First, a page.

Instagram’s algorithms connect and promote a vast network of accounts openly devoted to the commission and purchase of underage-sex content, according to investigations by the Wall Street Journal and researchers at Stanford University and the University of Massachusetts Amherst. Technical and legal hurdles make determining the full scale of the network hard for anyone outside Meta to measure precisely. Meta acknowledged problems within its enforcement operations and said it has set up an internal task force to address the issue. Jeff Horwitz and Katherine Blunt report for the Wall Street Journal.


Secretary of State Antony Blinken had an “open, candid” conversation about Israel, the conflict in Yemen, unrest in Sudan, and human rights with Saudi Crown Prince Mohammed bin Salman yesterday, a U.S. official said. The discussion was expected to be dominated by the possible normalization of ties between Saudi Arabia and Israel, though officials played down the likelihood of any significant progress. A source familiar with the discussions said that developing a civilian nuclear program is among Riyadh’s conditions for normalizing ties with Israel. Humeyra Pamuk and Aziz El Yaakoubi reports for Reuters


Russia’s President Vladimir Putin uses the word “war” more often instead of the earlier euphemism “a special military operation.” Calling the conflict a war was effectively outlawed for the Russian media by a series of laws soon after the invasion. However, after what Russia considered a major Ukrainian drone attack on Moscow, Putin used the word “war” four times last week. Guy Faulconbridge reports for Reuters

Damage to the Kakhovka dam has resulted in the flooding of 29 towns and villages along the Dnipro River, Ukraine’s interior minister has said. BBC News reports. 

Russian forces are shooting at Ukrainian rescuers trying to reach survivors trapped in flooded areas of occupied Kherson, Ukrainian President Volodymyr Zelenskyy said. Pointing to the fact that the dam has been under Russian forces’ control since the beginning of the full-scale invasion, Zelenskyy said the Kremlin was to blame for the dam’s destruction that caused the flooding. Paul Ronzheimer and Zoya Sheftalovich report for POLITICO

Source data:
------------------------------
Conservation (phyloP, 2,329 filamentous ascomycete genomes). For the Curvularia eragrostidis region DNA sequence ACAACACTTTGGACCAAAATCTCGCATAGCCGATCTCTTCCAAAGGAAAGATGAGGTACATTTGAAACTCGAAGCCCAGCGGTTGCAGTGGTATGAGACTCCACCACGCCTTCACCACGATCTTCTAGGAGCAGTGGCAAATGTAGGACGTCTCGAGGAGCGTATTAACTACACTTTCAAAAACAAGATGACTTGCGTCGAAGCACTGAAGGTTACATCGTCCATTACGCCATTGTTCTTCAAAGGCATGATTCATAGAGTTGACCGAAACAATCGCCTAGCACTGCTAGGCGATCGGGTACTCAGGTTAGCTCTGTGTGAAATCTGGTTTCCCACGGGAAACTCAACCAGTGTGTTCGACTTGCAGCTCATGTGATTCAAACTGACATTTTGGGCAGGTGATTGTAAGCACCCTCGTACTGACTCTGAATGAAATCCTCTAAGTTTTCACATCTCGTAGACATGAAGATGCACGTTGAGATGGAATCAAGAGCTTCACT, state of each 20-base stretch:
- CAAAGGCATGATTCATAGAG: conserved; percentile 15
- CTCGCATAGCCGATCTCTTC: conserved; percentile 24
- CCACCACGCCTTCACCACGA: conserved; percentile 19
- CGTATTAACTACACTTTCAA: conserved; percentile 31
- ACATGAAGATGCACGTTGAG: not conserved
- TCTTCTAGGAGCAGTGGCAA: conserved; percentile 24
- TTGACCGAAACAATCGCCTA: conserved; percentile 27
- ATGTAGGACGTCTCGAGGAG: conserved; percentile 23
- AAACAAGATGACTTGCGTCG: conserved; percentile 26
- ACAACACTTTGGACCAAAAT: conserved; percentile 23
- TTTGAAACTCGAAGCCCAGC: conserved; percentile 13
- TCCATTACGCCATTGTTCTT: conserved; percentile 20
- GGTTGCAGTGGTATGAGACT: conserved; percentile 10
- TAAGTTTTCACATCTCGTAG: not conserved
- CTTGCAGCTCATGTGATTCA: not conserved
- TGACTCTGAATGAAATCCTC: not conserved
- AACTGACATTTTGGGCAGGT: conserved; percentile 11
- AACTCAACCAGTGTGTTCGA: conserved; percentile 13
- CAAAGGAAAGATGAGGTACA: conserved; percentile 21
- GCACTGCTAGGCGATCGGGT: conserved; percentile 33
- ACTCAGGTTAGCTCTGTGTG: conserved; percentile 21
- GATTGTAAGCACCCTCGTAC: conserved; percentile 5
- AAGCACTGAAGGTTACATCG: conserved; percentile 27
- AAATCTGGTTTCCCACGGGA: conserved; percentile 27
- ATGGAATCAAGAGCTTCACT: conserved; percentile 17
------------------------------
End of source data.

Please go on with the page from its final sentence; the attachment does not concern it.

Taiwan activated its defense systems today after 37 Chinese military aircraft, including fighters and nuclear-capable bombers, flew into the Taiwan air defense zone. This is only the latest Chinese mass air incursion, as regional tensions rise. Reuters reports. 

Most Europeans still see China predominantly as “a necessary partner,” according to a poll of more than 6,000 people in 11 E.U. member states carried out in April. Majorities in all 11 countries are unwilling to support the United States against China if there were a military escalation. However, Russia is increasingly seen as an adversary or rival, a view held by 64 percent of respondents. Jana Puglierin and Pawel Zerka report for the European Council on Foreign Relations


Britain will host key players for a summit on artificial intelligence in the fall to ensure the technology is “safe and secure.” The U.K. aims to respond quickly to a rapidly changing market, as ministers hope to carve a path between strict E.U. regulations and the lighter-touch U.S. approach. Esther Webber reports for POLITICO.

Félicien Kabuga, an 88-year-old man accused of being a financier of the 1994 Rwandan genocide, is unfit to stand trial, a U.N. war crimes court has ruled. Kabuga has “severe dementia,” according to medical experts. He was arrested in Paris in 2020 after evading capture for 26 years. BBC News reports. 

Australia has announced it will introduce a national ban on Nazi symbols. Public displays of the swastika or SS symbols will be punishable by up to a year in prison. The move comes amid a resurgence in far-right activity. Last month, Australia’s security chief warned that the country’s extremist far-right was becoming “emboldened” to take to the streets. Tom Housden reports for BBC News